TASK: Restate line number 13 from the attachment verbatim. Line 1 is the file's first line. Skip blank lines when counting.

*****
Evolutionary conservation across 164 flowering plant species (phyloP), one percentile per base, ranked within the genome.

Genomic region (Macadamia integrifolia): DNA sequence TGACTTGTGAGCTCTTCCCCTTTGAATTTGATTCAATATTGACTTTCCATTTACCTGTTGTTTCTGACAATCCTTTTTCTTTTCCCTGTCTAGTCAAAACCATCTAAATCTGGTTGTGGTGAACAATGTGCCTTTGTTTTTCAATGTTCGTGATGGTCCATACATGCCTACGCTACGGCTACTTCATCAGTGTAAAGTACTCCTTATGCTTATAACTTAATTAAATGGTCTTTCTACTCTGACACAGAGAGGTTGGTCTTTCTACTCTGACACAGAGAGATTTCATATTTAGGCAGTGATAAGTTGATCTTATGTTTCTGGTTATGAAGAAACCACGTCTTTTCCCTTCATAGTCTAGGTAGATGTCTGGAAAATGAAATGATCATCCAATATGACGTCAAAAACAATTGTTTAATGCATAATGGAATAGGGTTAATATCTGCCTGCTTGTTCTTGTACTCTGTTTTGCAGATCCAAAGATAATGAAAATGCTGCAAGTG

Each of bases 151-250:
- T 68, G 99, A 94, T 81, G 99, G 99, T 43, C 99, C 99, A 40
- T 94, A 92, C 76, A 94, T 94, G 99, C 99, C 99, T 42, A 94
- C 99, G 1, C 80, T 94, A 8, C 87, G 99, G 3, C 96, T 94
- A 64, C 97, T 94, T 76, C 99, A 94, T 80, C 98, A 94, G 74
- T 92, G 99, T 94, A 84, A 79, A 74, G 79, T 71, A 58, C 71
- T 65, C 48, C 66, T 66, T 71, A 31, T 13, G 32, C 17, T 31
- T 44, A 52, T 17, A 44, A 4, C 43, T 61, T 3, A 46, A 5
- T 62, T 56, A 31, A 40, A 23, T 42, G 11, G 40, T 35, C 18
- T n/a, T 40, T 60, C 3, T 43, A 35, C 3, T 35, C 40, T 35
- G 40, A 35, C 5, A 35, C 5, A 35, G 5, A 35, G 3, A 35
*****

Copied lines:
- G 40, A 35, C 5, A 35, C 5, A 35, G 5, A 35, G 3, A 35